The US Department of Energy (DOE) has published another report in its Gateway series of research projects that study the deployment of LED lighting in a variety of applications. The latest study focused on the US city of Portland, OR details both the technical challenges of a large solid-state lighting (SSL) conversion of street lights and the logistical obstacles of a city working with a utility to establish a new electrical rate structure that can help justify the high upfront cost of LED fixtures. The DOE’s Pacific Northwest National Laboratory (PNNL) and Municipal Solid State Lighting Consortium (MSSLC) were responsible for the report, “Investing in their future: Portland’s purchase and conversion of an LED street lighting system.”
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The Portland Bureau of Transportation (PBOT) began serious consideration of a large-scale LED retrofit project back in 2010, but the work progressed slowly in part due to a complicated relationship with utility Portland General Electric (PGE). The utility owned many of the more than 55,000 street lights installed in the city and also serviced some poles owned by the city. At the time PGE had no discounted tariff for LED lights and therefore the potential for the city to capitalize on energy savings was missing.
DOE publishes Gateway on Portland LED street light project
Ultimately PBOT moved to purchase the entire street light inventory from PGE, and the Oregon Public Utilities Commission (OPUC) worked with the two to add an LED tariff. But that process was lengthy and included a detailed study of a number of options.
Meanwhile, the PBOT had trialed LED street light systems in limited locations and was an early member of the MSSLC. And the city had joined with other smaller cities in Oregon to present a unified front to OPUC and lighting manufacturers.
The city took a unique approach to the concept of dimming. PBOT did not want to pay for a networked system with remote control, but wanted to ensure that the light levels could be adjusted if needed. So the luminaire suppliers had to deliver a driver that could be set manually to three different levels.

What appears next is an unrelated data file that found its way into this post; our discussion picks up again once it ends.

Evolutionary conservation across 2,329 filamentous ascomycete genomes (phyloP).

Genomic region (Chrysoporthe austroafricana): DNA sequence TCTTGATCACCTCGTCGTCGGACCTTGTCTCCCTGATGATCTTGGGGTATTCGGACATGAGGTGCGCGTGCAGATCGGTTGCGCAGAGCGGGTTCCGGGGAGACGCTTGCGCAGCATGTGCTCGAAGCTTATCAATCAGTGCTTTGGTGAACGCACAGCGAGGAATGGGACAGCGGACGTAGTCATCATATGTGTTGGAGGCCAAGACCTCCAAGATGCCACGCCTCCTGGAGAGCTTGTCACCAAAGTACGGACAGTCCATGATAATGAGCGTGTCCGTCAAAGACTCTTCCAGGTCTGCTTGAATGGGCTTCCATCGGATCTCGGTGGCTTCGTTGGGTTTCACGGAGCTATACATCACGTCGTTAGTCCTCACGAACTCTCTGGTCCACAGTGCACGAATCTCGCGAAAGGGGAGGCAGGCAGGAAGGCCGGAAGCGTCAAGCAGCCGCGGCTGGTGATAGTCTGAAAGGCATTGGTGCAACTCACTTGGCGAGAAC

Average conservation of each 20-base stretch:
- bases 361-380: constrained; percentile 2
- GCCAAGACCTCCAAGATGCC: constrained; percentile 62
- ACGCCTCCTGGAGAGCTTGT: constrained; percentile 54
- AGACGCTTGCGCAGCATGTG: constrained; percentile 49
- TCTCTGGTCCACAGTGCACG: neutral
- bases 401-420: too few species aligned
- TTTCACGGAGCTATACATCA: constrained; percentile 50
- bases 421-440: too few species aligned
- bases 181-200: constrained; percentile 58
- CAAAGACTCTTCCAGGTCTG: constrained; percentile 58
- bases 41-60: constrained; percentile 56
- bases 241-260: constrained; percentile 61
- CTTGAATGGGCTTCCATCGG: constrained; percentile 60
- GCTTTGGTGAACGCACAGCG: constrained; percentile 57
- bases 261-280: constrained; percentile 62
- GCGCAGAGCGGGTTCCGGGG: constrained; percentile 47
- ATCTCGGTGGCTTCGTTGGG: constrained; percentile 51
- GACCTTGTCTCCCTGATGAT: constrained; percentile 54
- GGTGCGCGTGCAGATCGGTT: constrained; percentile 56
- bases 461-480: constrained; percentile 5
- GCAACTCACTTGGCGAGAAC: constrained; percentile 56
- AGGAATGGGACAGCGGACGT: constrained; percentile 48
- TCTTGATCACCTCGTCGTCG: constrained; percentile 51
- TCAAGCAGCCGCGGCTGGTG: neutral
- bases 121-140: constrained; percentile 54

The adaptability has paid off already. The report notes that response from the citizens to the new lights has been largely positive, but some complained about light levels being too high. In residential areas, the luminaires installed can deliver 3000 lm at 29W, 4100 lm at 42W, or 5000 lm at 54W. PBOT is setting all of those luminaires to the lowest level, resulting in 75% energy savings relative to the prior 118W high-pressure sodium (HPS) lighting.
The city also included a unique clause in the solicitation to contractors noting that LED street light prices were to be renegotiated each year — counting on prices to fall. And indeed prices have dropped. The city paid $155 for the residential-area fixtures in the second half of 2014 and that figure has dropped to $124 this year. The report also documents the installation cost at about $75 each, not including traffic control.
Thus far Portland is about halfway through the LED street light retrofit project. On collector and arterial roads that once included 125W to 400W HPS lighting, 63W to 180W SSL products are being installed. The city reports that while the project ended up being far more complicated than it expected, the results justify the effort.